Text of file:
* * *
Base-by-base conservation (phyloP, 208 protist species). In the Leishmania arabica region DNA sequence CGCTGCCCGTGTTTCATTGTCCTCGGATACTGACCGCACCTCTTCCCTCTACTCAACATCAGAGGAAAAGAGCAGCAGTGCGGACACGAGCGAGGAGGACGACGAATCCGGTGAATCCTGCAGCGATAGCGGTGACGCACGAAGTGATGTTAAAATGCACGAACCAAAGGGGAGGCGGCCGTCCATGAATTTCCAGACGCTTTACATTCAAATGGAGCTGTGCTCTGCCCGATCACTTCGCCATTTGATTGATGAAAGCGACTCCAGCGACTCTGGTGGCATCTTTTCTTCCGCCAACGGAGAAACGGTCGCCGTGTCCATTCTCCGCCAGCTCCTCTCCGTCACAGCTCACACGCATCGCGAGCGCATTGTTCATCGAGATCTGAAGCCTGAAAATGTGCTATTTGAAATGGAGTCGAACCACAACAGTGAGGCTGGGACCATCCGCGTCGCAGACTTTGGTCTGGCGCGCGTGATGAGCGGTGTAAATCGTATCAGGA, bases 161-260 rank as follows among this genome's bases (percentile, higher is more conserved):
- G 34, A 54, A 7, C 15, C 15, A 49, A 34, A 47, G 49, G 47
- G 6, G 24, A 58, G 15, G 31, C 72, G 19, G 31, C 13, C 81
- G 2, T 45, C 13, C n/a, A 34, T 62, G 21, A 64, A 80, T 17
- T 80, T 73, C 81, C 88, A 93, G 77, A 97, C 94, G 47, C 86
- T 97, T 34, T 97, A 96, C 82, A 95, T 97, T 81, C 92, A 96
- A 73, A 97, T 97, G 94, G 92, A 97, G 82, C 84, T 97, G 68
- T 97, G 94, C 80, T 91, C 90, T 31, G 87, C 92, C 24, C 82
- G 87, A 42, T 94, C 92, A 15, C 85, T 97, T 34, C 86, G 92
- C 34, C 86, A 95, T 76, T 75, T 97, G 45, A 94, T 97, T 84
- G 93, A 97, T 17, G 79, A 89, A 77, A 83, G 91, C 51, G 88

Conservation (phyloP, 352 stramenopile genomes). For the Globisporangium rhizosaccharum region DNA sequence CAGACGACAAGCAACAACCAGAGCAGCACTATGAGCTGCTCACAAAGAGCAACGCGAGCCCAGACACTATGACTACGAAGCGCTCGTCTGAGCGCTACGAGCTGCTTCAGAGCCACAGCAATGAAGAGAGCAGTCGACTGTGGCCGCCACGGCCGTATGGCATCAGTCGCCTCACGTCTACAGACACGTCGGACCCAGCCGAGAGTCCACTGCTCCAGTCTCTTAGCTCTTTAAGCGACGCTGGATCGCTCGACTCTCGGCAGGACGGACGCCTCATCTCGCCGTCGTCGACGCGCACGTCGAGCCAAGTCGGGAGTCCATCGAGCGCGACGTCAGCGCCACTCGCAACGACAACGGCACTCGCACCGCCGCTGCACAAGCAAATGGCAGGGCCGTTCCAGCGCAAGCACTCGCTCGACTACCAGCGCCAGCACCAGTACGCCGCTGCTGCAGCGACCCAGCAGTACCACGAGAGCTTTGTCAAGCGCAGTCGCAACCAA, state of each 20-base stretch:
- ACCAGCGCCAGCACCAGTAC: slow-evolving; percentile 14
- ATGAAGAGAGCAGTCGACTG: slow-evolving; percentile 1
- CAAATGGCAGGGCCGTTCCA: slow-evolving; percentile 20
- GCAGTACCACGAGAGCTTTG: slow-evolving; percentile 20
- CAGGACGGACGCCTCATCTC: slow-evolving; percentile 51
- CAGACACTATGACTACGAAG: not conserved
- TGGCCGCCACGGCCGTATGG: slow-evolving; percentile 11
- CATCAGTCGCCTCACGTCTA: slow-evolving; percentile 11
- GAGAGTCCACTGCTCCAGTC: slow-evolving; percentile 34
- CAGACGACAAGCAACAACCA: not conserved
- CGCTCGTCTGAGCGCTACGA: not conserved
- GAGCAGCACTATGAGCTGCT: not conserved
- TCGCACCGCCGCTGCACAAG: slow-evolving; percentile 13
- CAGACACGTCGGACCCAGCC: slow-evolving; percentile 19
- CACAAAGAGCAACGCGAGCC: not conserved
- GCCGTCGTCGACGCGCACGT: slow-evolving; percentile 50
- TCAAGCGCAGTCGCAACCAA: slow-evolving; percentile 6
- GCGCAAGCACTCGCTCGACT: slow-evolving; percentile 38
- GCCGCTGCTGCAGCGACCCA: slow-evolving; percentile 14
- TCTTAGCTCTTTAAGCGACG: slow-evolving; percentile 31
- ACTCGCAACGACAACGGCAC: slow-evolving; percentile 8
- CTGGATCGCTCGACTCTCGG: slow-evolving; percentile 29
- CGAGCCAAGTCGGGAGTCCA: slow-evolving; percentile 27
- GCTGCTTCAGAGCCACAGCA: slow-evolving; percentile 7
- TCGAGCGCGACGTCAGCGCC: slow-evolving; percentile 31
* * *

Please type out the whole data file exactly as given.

Base-by-base conservation (phyloP, 208 protist species). In the Leishmania arabica region DNA sequence CGCTGCCCGTGTTTCATTGTCCTCGGATACTGACCGCACCTCTTCCCTCTACTCAACATCAGAGGAAAAGAGCAGCAGTGCGGACACGAGCGAGGAGGACGACGAATCCGGTGAATCCTGCAGCGATAGCGGTGACGCACGAAGTGATGTTAAAATGCACGAACCAAAGGGGAGGCGGCCGTCCATGAATTTCCAGACGCTTTACATTCAAATGGAGCTGTGCTCTGCCCGATCACTTCGCCATTTGATTGATGAAAGCGACTCCAGCGACTCTGGTGGCATCTTTTCTTCCGCCAACGGAGAAACGGTCGCCGTGTCCATTCTCCGCCAGCTCCTCTCCGTCACAGCTCACACGCATCGCGAGCGCATTGTTCATCGAGATCTGAAGCCTGAAAATGTGCTATTTGAAATGGAGTCGAACCACAACAGTGAGGCTGGGACCATCCGCGTCGCAGACTTTGGTCTGGCGCGCGTGATGAGCGGTGTAAATCGTATCAGGA, bases 161-260 rank as follows among this genome's bases (percentile, higher is more conserved):
- G 34, A 54, A 7, C 15, C 15, A 49, A 34, A 47, G 49, G 47
- G 6, G 24, A 58, G 15, G 31, C 72, G 19, G 31, C 13, C 81
- G 2, T 45, C 13, C n/a, A 34, T 62, G 21, A 64, A 80, T 17
- T 80, T 73, C 81, C 88, A 93, G 77, A 97, C 94, G 47, C 86
- T 97, T 34, T 97, A 96, C 82, A 95, T 97, T 81, C 92, A 96
- A 73, A 97, T 97, G 94, G 92, A 97, G 82, C 84, T 97, G 68
- T 97, G 94, C 80, T 91, C 90, T 31, G 87, C 92, C 24, C 82
- G 87, A 42, T 94, C 92, A 15, C 85, T 97, T 34, C 86, G 92
- C 34, C 86, A 95, T 76, T 75, T 97, G 45, A 94, T 97, T 84
- G 93, A 97, T 17, G 79, A 89, A 77, A 83, G 91, C 51, G 88

Conservation (phyloP, 352 stramenopile genomes). For the Globisporangium rhizosaccharum region DNA sequence CAGACGACAAGCAACAACCAGAGCAGCACTATGAGCTGCTCACAAAGAGCAACGCGAGCCCAGACACTATGACTACGAAGCGCTCGTCTGAGCGCTACGAGCTGCTTCAGAGCCACAGCAATGAAGAGAGCAGTCGACTGTGGCCGCCACGGCCGTATGGCATCAGTCGCCTCACGTCTACAGACACGTCGGACCCAGCCGAGAGTCCACTGCTCCAGTCTCTTAGCTCTTTAAGCGACGCTGGATCGCTCGACTCTCGGCAGGACGGACGCCTCATCTCGCCGTCGTCGACGCGCACGTCGAGCCAAGTCGGGAGTCCATCGAGCGCGACGTCAGCGCCACTCGCAACGACAACGGCACTCGCACCGCCGCTGCACAAGCAAATGGCAGGGCCGTTCCAGCGCAAGCACTCGCTCGACTACCAGCGCCAGCACCAGTACGCCGCTGCTGCAGCGACCCAGCAGTACCACGAGAGCTTTGTCAAGCGCAGTCGCAACCAA, state of each 20-base stretch:
- ACCAGCGCCAGCACCAGTAC: slow-evolving; percentile 14
- ATGAAGAGAGCAGTCGACTG: slow-evolving; percentile 1
- CAAATGGCAGGGCCGTTCCA: slow-evolving; percentile 20
- GCAGTACCACGAGAGCTTTG: slow-evolving; percentile 20
- CAGGACGGACGCCTCATCTC: slow-evolving; percentile 51
- CAGACACTATGACTACGAAG: not conserved
- TGGCCGCCACGGCCGTATGG: slow-evolving; percentile 11
- CATCAGTCGCCTCACGTCTA: slow-evolving; percentile 11
- GAGAGTCCACTGCTCCAGTC: slow-evolving; percentile 34
- CAGACGACAAGCAACAACCA: not conserved
- CGCTCGTCTGAGCGCTACGA: not conserved
- GAGCAGCACTATGAGCTGCT: not conserved
- TCGCACCGCCGCTGCACAAG: slow-evolving; percentile 13
- CAGACACGTCGGACCCAGCC: slow-evolving; percentile 19
- CACAAAGAGCAACGCGAGCC: not conserved
- GCCGTCGTCGACGCGCACGT: slow-evolving; percentile 50
- TCAAGCGCAGTCGCAACCAA: slow-evolving; percentile 6
- GCGCAAGCACTCGCTCGACT: slow-evolving; percentile 38
- GCCGCTGCTGCAGCGACCCA: slow-evolving; percentile 14
- TCTTAGCTCTTTAAGCGACG: slow-evolving; percentile 31
- ACTCGCAACGACAACGGCAC: slow-evolving; percentile 8
- CTGGATCGCTCGACTCTCGG: slow-evolving; percentile 29
- CGAGCCAAGTCGGGAGTCCA: slow-evolving; percentile 27
- GCTGCTTCAGAGCCACAGCA: slow-evolving; percentile 7
- TCGAGCGCGACGTCAGCGCC: slow-evolving; percentile 31